Bangkok - Temple of the Emerald Buddha (Wat Phrakaew) and the Royal Grand Palace
Video impression of Wat Phrakaew at bottom of this page.
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'Classic view' of the Wat Phrakaew compound. Picture taken from the income gate. From left to right : Royal Pantheon, Phra Mondop, Phra Sri Rattana Chedi, Ubosoth housing the Emerald Buddha.
The Grand Palace and the Temple of the Emerald Buddha (Wat Phrakaew) are located on Rattanakosin island, the heart of Old Bangkok city, close to the Chao Phraya River. The Temple and Grand Palace compound can be visited between 8.30 AM and 3.30 PM. When visiting with a tour group you will only get a glimpse of the whole site (usually in less than 90 minutes) We recommend you go on your own or in a small group. You will most likely need 3 to 4 hours to see the whole site. Tourists enter first into the Wat Phrakaew compound, and then (no return) the Royal Grand Palace compound. Do not neglect to visit the inside of the monuments, both at the temple and the Grand Palace. Pictures are not allowed to be taken inside the buildings. We recommend you go as early as possible, especially if you want to take pictures, since the Bangkok sun does allow for very good images at midday.
View of the Ubosoth at Wat Phrakaew, housing the Emerald Buddha.
History of the Temple of the Emerald Buddha
When King Rama I (1782-1809) of Bangkok established the city of Bangkok as his capital in 1782 A.D., he had the temple of the Emerald Buddha constructed in the eastern section of the Royal Palace in order to install the Emerald Buddha, which he had obtained from the city of Vientiane in Laos. The construction took two years to complete and the image of the Emerald Buddha was transferred from Thonburi to the present site in 1784.
The Emerald Buddha is carved from a large piece of green jade. It has a width of 48 cm and a height of 66 cm.
It is located in the 'ubosoth', the major building at the Wat Phrakaew compound.
The inside of the ubosoth has interesting mural paintings, depicting the Buddhist cosmology, and the lifes of Lord Buddha. The galleries around the temple show paintings, depicting the whole story of the Ramakien (the Thai version of the Hindu epic, the Ramayana).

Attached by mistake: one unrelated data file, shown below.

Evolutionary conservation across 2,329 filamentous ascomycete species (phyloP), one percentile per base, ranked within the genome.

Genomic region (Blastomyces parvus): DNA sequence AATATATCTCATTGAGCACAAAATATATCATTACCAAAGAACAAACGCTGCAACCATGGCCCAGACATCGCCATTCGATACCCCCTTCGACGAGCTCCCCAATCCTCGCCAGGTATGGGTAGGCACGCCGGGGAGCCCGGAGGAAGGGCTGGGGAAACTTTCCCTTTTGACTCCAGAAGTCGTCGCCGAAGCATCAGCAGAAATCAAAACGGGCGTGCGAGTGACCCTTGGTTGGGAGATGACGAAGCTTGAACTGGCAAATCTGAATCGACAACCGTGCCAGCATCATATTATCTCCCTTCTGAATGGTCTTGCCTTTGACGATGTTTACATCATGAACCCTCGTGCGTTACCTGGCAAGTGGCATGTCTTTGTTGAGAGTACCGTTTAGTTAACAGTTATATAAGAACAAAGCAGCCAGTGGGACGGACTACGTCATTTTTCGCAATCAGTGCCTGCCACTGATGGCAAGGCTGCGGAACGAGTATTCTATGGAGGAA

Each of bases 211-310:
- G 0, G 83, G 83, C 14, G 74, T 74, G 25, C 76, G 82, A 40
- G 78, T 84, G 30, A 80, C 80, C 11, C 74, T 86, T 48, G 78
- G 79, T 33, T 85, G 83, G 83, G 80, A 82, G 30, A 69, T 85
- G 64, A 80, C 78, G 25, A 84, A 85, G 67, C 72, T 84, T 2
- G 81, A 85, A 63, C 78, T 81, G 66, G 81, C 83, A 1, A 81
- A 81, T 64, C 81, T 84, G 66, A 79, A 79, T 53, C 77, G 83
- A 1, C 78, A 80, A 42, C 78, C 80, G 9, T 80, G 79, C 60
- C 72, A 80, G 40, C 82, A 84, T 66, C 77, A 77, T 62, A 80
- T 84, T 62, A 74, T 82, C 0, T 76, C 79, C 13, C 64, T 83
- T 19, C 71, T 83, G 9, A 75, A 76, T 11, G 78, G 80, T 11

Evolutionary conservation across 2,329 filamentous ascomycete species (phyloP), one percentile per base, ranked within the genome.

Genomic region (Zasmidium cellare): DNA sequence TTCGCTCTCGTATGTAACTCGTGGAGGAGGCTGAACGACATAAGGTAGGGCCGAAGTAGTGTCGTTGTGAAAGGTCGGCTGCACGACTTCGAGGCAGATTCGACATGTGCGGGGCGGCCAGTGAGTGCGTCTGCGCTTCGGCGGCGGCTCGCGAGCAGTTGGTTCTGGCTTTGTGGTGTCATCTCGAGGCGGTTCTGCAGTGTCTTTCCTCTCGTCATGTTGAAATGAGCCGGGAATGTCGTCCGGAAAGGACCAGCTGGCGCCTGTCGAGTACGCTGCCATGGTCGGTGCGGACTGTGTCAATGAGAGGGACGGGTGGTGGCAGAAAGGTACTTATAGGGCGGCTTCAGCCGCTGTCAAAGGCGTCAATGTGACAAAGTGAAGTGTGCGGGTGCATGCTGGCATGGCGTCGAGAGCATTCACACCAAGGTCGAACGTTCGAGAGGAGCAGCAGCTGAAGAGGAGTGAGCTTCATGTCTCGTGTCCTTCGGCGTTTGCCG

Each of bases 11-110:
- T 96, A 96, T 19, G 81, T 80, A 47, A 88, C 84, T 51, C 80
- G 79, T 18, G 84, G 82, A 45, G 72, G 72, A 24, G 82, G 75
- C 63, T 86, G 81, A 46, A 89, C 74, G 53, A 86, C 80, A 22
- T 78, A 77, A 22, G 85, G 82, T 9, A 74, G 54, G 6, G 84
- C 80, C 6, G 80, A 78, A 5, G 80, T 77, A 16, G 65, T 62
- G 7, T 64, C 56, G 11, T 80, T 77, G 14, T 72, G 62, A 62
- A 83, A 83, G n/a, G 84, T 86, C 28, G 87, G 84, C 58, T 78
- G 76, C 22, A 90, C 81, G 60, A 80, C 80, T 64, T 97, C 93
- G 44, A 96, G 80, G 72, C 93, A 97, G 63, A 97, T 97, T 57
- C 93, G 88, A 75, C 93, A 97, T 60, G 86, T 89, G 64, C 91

The Royal Pantheon building, with gilded chedis on both sides.
Construction of the Royal Pantheon started in 1856. It houses statues of the early Kings of the Chakri dynasty. The gilded Phra Sri Rattana Chedi contains a relic of the Lord Buddha. Phra Mondop (a mondop is a spired hall on a square plane) served previously as a Library, and is a repository for the Pali Canons (Buddhist texts).
Phra Wihan Yot now serves as a chapel for the Phra Nak Buddha image.
The eight prangs (all in a different color) were build during the reign of Rama III (1824-1851), each of them dedicated to a different Buddhist concept.
Demon and monkey caryatides on one of the two gilt stupas, close to Royal Pantheon.
King Rama I build the Royal Palace (Phra Borom Maha Ratcha Wang) in 1782, at the same time as Bangkok (Rattanakosin) was made the capital of Siam (Thailand). Most of the buildings were erected during the first reign, but new constructions were still added up to the reign of King Rama V (King Chulalongkorn). Besided the main palace buildings, there are also multiple Phra Thinang (buildings or halls used by the king). Some of them are still used by Their Majesties at present.
You may be tired after visiting Wat Phrakaew, but do not neglect to visit the inside of the various palace building and Phra Thinang.
Phra Rattana (Ratana) Chedi.
Royal Grand Palace : Phra Thinang Dusit Maha Prasat. Rattanakosin Island, Bangkok, Thailand.